Uighur detainees in Guantanamo

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See also: Uighur
See also: East Turkestan Islamic Movement

The United States held up to two dozen Uighur detainees in Guantanamo. Uighurs are an ethnic group from Xinjiang province in the west of China. These prisoners, citizens of China, were captured in combat zones in Pakistan and Afghanistan. All 22 were suspected of membership in the East Turkestan Islamic Movement.

They are free to return to their homes in China, and China wants them, but they refuse to go and the U.S. has decided not to force them to return. There is a principle in international law, called nonrefoulement, reflect a core tenet in the area of human rights: "ensuring that individuals receive at least a baseline level of treatment matters to all states, not just to the individuals’ states of nationality."[1] The principle derives from both the Convention relating to the Status of Refugees[2]and the Convention against Torture.

Under international law, the only country that is clearly obliged to accept a person's entry is that person's country of citizenship. Hearings on their situation have been held, in 2009, by the Subcommittee on International Organizations, Human Rights and Oversight of the U.S. House Committee on Foreign Affairs.

Adjudication

Fifteen Uighurs were determined not to have been "enemy combatants" against the U.S.[3]

Washington wants to release most of these detainees but will not return the detainees to China, which may treat them as anti-Chinese terrorists and Xinjiang separatists. Other nations, concerned about their own diplomatic relations with China, are unwilling to accept the detainees, and the United States faces a serious threat to its diplomatic relationship with China if it grants the detainees asylum in the US.[4]

Detainment at Guantanamo

Documents released in response to the habeas corpus petition, Anvar v. Bush contained a memo entitled: "Information paper: Uighur Detainee Population at JTF-GTMO".[5]

  • All of the Uighurs were in Afghanistan during the Allied war against the Taliban.
  • All of the Uighurs were alleged to be members of the East Turkestan Islamic Movement.
  • Most of the Uighurs were alleged to have completed military training, sponsored by the Taliban, or al-Qaeda.
  • All of the Uighurs were alleged to have fled when their camp was bombed as part of the United States bombing campaign.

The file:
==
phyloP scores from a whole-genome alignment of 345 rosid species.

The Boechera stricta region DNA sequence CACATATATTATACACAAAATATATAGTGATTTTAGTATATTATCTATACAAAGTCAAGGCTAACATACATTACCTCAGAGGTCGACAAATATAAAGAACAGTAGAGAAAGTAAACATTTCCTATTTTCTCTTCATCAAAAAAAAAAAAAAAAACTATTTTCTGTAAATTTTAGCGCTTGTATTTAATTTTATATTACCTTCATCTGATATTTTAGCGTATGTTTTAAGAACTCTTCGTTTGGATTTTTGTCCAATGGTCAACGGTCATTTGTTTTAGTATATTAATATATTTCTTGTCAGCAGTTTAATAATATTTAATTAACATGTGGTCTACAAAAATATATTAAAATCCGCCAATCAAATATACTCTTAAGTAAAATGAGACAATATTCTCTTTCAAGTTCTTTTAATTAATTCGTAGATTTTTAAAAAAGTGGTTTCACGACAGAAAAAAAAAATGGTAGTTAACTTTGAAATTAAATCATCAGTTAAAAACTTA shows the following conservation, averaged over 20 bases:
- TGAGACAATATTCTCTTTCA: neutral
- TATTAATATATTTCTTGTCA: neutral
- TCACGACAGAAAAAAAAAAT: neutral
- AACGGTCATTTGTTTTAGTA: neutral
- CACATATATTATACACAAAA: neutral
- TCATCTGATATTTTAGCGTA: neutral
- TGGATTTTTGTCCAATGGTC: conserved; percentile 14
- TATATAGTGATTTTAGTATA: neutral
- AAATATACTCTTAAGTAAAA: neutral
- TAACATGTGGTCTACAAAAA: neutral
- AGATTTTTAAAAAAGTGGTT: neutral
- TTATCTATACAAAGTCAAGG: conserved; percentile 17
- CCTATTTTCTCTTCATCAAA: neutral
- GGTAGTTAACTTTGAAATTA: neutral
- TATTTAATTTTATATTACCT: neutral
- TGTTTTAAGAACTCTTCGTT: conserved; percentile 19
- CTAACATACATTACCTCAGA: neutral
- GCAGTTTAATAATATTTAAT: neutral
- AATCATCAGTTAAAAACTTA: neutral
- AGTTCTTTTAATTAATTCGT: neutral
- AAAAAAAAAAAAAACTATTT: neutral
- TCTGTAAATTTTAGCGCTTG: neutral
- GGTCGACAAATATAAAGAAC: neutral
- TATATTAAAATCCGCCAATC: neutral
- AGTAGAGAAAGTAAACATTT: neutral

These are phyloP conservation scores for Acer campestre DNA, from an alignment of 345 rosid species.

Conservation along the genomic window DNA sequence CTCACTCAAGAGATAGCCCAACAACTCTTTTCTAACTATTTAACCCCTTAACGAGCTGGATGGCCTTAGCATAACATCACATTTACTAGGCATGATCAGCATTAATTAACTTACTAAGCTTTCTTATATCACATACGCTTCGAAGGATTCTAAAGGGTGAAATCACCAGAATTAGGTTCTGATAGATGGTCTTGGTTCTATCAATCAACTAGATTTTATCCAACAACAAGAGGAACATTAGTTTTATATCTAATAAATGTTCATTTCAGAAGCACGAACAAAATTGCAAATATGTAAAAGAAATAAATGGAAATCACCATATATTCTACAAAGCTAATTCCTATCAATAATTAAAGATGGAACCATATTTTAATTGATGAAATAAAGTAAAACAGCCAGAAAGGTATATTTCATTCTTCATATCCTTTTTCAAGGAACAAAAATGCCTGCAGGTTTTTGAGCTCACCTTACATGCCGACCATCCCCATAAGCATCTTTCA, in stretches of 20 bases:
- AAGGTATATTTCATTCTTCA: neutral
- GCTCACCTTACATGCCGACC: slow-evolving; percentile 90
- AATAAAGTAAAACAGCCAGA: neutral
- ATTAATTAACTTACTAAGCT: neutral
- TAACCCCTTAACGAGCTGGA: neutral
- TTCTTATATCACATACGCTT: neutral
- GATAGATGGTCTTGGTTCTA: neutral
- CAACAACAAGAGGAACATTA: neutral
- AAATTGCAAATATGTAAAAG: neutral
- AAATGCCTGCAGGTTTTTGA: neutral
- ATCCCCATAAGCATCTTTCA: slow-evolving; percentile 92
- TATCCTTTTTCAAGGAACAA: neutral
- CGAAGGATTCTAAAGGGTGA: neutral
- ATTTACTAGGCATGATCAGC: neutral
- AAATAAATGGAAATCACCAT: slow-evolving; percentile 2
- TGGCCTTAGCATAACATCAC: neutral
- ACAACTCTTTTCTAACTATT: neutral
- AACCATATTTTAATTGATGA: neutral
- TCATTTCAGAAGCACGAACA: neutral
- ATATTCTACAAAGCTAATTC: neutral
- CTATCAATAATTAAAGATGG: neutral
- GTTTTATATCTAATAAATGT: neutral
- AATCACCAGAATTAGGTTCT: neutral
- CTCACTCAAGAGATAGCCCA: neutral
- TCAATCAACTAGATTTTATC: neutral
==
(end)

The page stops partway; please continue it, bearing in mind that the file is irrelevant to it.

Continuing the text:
• Many of the Uighurs were alleged to have engaged in hostilities in Tora Bora.

However the captives deny most of the allegations. In Combatant Status Review Tribunals, some or all of the Uighurs were among the 38 detainees determined not to have been enemy combatants, and were transferred from the main detention camp, to more pleasant incarceration at Camp Iguana.

Asylum

Five of the Uighurs were transported to Albania, in May 2006; they are applying for asylum in Albania. China denounced the transfer of custody.[6]China called the transfer of the Uighurs to Albania a violation of international law. Albania agreed to examine the evidence against the men.

On February 19, 2009, Adel Abdul Hakim, one of the five men sent to Albania in 2006, was accepted as a refugee by Sweden.[7] The Swedish decision was based on Sweden having a Uyghur community that could support his integration into Swedish society, and the presence of his sister, who had already been accepted as a refugee.

Federal appeal

On June 23, 2008 it was announced that a three judge Federal court of appeal had overturned the determination of Huzaifa Parhat's Combatant Status Review Tribunal on June 20, 2008.[8] Parhat's was the first case to ruled on since the Supreme Court's ruling in Boumediene v. Bush. The judges ordered the Department of Defense to either: "release or transfer Parhat, or to expeditiously hold a new [military] tribunal."

References

  1. Ashley S. Deeks (June 2008), Avoiding Transfers to Torture, Council on Foreign Relations Press, ISBN 978-0-87609-417-4, p. 5-7
  2. United Nations Conference of Plenipotentiaries on the Status of Refugees and Stateless Persons (28 July 1951), Convention relating to the Status of Refugees, Office of the High Commissioner on Human Rights, General Assembly resolution 429 (V) of 14 December 1950
  3. Chinese Detainees Are Men Without a Country: 15 Muslims, Cleared of Terrorism Charges, Remain at Guantanamo With Nowhere to Go, Washington Post, August 24, 2005
  4. China's Uighurs trapped at Guantanamo, Asia Times, November 4, 2004
  5. Joint Task Force Guantanamo (JTF-GTMO, Information paper: Uighur Detainee Population at JTF-GTMO
  6. China Demands Return of Gitmo Detainees, Associated Press, May 9, 2006
  7. Ritt Goldstein (April 30, 2009), "Swedish court secures ex-Guantánamo Uighur's asylum quest", Christian Science Monitor
  8. James Vicini. Appeals court rules for Guantanamo prisoner, Washington Post, 2008-06-23. Retrieved on 2008-06-23. mirror